Police ask people to remove hanging photos on social media

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ST. PAUL, Minn. (AP) — Police and relatives of a Minnesota man who officials said hanged himself in a city park want the public to stop sharing photos of his death that have sparked social media speculation that he was the victim of a hate crime.

St. Paul police said a passerby discovered Michael Bringle, 50, hanging from a tree in Indian Mounds Regional Park early Tuesday. He was pronounced dead at the scene.

A Facebook post that featured a photo of Bringle included speculation that the man was black and that his hands were tied behind his back, the St. Paul Pioneer Press reported . Bringle was white.

The post has been shared thousands of times.

The Ramsey County medical examiner said there's no evidence the death was anything other than a suicide, and St. Paul police Sgt. Mike Ernster called the post disgusting.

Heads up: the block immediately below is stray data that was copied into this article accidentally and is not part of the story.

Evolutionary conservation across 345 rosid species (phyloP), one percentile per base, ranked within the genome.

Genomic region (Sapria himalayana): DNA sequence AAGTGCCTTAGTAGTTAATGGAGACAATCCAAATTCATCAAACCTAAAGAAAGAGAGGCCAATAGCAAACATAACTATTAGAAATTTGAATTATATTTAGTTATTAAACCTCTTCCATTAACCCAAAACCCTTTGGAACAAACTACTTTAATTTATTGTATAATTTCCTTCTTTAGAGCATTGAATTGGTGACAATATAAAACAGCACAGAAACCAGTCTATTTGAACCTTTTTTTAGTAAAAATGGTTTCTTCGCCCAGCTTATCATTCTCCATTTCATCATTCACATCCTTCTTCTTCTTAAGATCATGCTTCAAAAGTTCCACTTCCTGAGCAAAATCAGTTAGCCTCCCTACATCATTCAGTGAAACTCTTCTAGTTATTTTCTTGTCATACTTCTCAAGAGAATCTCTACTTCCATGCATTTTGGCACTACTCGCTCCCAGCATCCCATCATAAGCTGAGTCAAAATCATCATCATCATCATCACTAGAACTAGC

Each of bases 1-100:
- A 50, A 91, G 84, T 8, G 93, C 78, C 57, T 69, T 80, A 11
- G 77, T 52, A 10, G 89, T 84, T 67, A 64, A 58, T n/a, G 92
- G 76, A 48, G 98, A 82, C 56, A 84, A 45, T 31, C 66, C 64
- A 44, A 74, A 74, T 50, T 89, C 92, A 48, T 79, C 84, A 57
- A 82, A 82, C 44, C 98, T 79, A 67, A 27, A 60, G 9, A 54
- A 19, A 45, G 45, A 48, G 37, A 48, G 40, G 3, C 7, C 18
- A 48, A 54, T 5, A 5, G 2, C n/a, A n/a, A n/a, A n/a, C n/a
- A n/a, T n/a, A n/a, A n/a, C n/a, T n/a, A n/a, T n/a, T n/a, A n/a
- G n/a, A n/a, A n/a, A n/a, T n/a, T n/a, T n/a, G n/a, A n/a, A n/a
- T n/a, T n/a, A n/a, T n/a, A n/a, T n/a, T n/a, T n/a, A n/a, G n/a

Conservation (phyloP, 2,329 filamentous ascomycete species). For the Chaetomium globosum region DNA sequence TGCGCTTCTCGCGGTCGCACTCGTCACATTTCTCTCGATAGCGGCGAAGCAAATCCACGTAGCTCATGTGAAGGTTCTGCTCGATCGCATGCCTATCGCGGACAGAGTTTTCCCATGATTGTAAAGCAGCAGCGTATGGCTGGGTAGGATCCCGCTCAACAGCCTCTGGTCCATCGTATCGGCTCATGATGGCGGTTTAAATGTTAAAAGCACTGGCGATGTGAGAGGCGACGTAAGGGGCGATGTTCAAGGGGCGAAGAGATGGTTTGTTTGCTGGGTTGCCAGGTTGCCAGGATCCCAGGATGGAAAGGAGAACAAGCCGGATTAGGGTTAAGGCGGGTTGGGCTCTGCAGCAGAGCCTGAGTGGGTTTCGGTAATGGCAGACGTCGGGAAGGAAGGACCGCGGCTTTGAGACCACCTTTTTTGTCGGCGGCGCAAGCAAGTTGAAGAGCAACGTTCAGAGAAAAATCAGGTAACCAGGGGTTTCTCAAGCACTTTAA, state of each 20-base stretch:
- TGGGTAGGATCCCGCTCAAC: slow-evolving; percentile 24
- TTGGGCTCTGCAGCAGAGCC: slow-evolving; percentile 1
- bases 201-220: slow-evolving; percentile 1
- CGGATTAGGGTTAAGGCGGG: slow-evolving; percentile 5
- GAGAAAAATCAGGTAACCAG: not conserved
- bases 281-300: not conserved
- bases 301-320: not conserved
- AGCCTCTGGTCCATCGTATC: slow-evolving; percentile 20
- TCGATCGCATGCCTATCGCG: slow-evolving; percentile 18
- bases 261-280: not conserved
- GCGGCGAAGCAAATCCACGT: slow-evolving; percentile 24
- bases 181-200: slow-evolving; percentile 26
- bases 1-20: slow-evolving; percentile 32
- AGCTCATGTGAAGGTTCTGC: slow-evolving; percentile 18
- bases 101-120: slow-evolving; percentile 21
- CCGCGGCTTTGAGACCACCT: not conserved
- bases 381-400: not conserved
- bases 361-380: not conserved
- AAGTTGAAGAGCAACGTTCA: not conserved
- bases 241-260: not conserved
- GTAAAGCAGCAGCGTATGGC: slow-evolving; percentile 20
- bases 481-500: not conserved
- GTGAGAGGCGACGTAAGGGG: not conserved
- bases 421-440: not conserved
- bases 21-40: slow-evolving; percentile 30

Bringle's sister, Kelly Brown-Rozowski, said at a press conference Tuesday that her brother should be remembered as a kind person and the rumors only compounded their tragedy.

The photo appeared on the Black Lives Matter Minneapolis Facebook page for several hours before being taken down.

In a post Tuesday night, the group apologized to Bringle's family and said it retracted its earlier statements.

"As more information came out & Mr.Bringle's family came forward it became clear that this was an unfortunate incident caused by mental illness," the group's statement read, adding we "hope that folks see we were simply echoing the questions and concerns that community members had."

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